Skip to content

Question of the Week: How did you check your home for radon?

2010 January 11

January is National Radon Action Month. A year ago we asked how you protect your home against radon. Share what you found out when you checked your home, and what you did about it.

How did you check your home for radon?

Each week we ask a question related to the environment. Please let us know your thoughts as comments. Feel free to respond to earlier comments or post new ideas. Previous questions.

Editor's Note: The opinions expressed in Greenversations are those of the author. They do not reflect EPA policy, endorsement, or action, and EPA does not verify the accuracy or science of the contents of the blog.

Tags:
13 Responses leave one →
  1. Harry DeLong permalink
    January 11, 2010

    I have had my crawl space sealed. There is no connection between what’s under the house and the house. I did this to eliminate odors but the process precludes Radon entry to the house.

  2. dale permalink
    January 11, 2010

    you can buy a radon detector for under 100.00 and sample your home very easily. before you do, you can actually check the probabaility of being located in an active radon area via USGS site.

  3. Elly Weber permalink
    January 11, 2010

    We had a short-term test done by a professional when we bought our house nearly 3 years ago. The test revealed a level of 4 pCi/L. We ordered a long term test through the EPA website/National Safety Council earlier last year. The results were slightly above the action level.

    I located a certified radon mitigation contractor through my state’s public health and environment website, and we are scheduled to have the mitigation performed tomorrow. Total cost is less than a thousand dollars.

  4. Bruce permalink
    January 11, 2010

    We obtained a free radon test kit from the state and found the concentration to be more three times EPA’s recommended maximum of 4 pCi/L. We bought a second test kit and got the same results.

    We then contracted with a certified radon mitigation contractor and installed a sub-slab depressurization system. With two penetrations through the basement floor, abandonment and capping of a basement french drain, and sealing all the cracks and air leaks through the concrete floor, we are now comfortably below 4 pCi/L.

  5. Pamela Turrner permalink
    January 11, 2010

    I got a radon test kit from the Cooperative Extension Service. The cost was under $7 and they offered an educational presentation on radon. It was very helpful.

  6. sharon permalink
    January 12, 2010

    We do not live in a radon region.

  7. Jani permalink
    January 13, 2010

    The only way to know if your home has radon is to test; testing is inexpensive and simple. I applaud those who have done this already and encourage others to do the same. There is no such thing as a “radon free” region; high levels of radon have been found in homes in all states and countries.

  8. Biojoe permalink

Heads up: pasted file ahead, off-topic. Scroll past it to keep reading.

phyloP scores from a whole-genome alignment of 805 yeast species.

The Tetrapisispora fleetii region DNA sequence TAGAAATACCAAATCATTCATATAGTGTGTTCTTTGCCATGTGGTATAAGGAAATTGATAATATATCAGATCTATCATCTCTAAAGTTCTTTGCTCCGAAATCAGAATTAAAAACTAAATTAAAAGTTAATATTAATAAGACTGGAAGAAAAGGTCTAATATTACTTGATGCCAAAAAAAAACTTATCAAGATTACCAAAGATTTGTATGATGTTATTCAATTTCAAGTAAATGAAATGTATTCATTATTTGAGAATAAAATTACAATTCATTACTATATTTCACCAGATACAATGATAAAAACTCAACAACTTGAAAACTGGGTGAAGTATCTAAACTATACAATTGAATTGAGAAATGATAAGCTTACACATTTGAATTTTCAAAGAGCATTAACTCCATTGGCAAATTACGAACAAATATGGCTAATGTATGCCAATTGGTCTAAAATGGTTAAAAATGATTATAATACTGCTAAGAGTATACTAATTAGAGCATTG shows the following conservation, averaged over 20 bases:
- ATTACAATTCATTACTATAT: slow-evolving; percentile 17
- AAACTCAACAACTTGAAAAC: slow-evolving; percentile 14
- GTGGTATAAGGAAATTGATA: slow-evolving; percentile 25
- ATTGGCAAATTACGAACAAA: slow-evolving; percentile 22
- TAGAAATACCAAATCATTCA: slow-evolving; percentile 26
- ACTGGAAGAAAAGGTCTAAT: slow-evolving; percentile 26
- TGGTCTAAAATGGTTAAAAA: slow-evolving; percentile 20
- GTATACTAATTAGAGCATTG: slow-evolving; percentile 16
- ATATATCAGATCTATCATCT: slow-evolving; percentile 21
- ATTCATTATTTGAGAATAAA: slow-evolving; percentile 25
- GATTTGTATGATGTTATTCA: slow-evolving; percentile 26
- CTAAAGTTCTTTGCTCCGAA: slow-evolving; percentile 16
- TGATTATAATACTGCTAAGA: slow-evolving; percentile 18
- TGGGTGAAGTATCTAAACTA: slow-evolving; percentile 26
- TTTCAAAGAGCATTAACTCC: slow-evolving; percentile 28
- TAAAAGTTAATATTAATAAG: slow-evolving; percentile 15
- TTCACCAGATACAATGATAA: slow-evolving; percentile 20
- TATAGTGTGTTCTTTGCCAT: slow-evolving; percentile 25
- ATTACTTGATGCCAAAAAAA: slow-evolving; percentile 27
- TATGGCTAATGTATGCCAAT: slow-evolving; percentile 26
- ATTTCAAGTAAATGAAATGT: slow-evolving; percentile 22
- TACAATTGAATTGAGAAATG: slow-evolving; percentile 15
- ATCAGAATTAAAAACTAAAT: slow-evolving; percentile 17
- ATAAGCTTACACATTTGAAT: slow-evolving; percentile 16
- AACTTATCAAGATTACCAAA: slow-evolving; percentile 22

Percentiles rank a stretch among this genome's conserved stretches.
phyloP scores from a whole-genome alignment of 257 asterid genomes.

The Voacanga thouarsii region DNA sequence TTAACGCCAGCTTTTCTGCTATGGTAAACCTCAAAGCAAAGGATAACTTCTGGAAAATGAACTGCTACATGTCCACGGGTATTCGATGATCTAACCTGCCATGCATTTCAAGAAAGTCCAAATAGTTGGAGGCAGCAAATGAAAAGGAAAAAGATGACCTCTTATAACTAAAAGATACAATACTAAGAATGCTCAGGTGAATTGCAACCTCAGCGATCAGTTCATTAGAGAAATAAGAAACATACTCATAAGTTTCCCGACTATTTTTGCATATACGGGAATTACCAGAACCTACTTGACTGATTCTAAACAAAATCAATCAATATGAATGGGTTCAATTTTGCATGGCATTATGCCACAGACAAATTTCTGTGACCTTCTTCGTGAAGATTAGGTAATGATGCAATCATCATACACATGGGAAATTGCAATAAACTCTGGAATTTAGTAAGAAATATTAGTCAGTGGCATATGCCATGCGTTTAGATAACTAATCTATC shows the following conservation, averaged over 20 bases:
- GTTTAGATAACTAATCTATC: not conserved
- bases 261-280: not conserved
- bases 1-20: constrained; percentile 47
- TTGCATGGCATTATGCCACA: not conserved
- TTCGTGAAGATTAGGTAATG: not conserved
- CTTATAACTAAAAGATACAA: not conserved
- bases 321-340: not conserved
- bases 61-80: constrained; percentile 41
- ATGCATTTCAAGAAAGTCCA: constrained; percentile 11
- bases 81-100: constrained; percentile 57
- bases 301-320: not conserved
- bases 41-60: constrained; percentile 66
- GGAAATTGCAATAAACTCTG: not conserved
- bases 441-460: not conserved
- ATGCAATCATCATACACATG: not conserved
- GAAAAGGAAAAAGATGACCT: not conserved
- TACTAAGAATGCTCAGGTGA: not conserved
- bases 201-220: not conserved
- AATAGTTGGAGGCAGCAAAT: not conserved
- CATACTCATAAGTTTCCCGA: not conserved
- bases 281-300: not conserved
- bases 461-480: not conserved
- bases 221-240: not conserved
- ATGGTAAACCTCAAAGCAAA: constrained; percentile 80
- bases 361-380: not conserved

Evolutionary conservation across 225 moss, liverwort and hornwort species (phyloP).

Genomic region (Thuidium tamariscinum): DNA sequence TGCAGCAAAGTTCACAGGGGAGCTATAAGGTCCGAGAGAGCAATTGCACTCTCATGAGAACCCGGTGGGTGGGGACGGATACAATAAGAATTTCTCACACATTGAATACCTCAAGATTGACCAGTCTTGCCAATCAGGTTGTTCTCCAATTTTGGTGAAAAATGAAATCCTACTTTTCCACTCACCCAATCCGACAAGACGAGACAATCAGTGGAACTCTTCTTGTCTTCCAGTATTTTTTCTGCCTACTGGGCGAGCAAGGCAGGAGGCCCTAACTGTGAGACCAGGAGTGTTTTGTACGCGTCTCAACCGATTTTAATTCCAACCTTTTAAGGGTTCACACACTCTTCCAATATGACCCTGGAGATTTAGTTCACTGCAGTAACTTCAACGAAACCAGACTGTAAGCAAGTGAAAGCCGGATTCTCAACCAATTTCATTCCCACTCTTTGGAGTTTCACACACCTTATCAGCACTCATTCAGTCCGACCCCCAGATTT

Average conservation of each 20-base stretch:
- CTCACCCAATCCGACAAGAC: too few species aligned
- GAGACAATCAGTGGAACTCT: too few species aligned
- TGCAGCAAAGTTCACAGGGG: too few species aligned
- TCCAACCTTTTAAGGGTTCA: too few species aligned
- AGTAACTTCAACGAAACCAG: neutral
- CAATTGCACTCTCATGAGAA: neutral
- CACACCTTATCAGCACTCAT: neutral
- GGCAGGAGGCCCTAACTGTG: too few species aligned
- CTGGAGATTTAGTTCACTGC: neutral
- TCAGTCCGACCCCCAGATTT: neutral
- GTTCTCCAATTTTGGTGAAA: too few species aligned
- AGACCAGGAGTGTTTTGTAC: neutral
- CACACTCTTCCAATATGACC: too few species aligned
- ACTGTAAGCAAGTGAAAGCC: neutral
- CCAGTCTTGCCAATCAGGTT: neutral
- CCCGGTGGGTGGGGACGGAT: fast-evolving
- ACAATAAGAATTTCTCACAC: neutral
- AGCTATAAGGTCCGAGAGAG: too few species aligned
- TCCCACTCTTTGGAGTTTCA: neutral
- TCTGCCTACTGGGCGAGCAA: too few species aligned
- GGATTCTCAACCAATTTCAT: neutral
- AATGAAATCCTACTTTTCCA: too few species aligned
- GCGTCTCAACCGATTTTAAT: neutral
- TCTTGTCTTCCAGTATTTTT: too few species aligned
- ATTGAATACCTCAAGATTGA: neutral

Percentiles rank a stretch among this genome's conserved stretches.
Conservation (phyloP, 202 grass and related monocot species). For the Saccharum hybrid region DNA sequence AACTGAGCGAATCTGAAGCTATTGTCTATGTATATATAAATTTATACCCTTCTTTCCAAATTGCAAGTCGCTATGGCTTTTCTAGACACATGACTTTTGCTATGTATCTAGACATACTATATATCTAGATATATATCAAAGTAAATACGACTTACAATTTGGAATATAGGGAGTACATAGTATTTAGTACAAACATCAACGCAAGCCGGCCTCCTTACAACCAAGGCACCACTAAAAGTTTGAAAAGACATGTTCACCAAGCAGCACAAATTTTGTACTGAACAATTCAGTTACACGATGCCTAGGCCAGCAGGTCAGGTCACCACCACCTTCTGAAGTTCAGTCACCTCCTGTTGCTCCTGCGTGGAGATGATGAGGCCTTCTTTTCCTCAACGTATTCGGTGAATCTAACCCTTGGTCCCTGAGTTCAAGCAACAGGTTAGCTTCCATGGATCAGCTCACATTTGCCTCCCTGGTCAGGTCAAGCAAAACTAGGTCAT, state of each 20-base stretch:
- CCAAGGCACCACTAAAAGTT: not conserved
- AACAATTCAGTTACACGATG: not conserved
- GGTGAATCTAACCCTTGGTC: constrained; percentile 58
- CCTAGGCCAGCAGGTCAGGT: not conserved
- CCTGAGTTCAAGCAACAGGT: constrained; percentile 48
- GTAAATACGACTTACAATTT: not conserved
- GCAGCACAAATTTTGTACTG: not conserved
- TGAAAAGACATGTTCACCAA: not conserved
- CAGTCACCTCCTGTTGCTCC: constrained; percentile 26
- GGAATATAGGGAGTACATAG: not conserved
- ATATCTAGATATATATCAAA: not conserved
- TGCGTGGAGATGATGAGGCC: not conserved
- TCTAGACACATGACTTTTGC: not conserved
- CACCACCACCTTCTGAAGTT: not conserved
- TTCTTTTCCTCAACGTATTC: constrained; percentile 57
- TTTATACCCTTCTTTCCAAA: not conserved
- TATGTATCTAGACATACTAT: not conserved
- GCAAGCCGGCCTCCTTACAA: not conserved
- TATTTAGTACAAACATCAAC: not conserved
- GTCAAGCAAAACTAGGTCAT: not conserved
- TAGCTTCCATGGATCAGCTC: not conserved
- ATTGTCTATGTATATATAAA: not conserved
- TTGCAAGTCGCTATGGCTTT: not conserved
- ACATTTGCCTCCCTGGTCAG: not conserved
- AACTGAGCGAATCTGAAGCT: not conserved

January 13, 2010

    I tested my home with a very short term device (2 weeks). I obtained it from the Colorado Springs Health Dept. The measured results were below the EPA 4 pCi/L. This was just a quick measurement to see if I had any significant issues. If I was in a position at EPA I woudl issue free long term devices with instructions and have the data available by web.

  9. Rebecca permalink
    January 18, 2010

    I went to visit my family this past weekend and brought my mom and each of my brothers radon test kits for their homes. I bought the kits for $10 each at the local hardware store. I set up the kit in the basement of each house… it was so easy!

    Now all they have to do is leave it out for 4 days, cap the 2 vials, then mail them in! They’ll have the results in only a few weeks.

  10. Mariam permalink
    January 19, 2010

    Radon testing is a smart preventive measure we can all take to lessen our risk of lung cancer. I’ve just learned about radon after watching your infomercial. I will definitely request for the test kit.

    A thousand dollars to install a radon device is a bit steep for me, but if I weigh the benifits, I would say it’s worth it. Another less expensive way we can keep radon out our home is to keep some airflow going in our home. We would want to do that anyway for other healthy reasons as well.

  11. Mariam permalink
    January 20, 2010

    My friend told me that her neighbor had granite kitchen counters. When she got her radon testing for her home, her counter top showed high radon concentration. I was wondering if this is true about granite. If granite emits radon, are there different levels of pci/l concentration for different kinds of granite? Can someone please comment on this.
    Thanks.

  12. Jani permalink
    January 26, 2010

    For information about radon and granite countertops, go to http://www.epa.gov/radon and look up FAQ #5103.

  13. Eileen Atchison permalink
    September 5, 2011

    How did you get your free radon test kit from the state? I need to test my home and I need this information. Thank you.

Leave a Reply

Note: You can use basic XHTML in your comments. Your email address will never be published.

Subscribe to this comment feed via RSS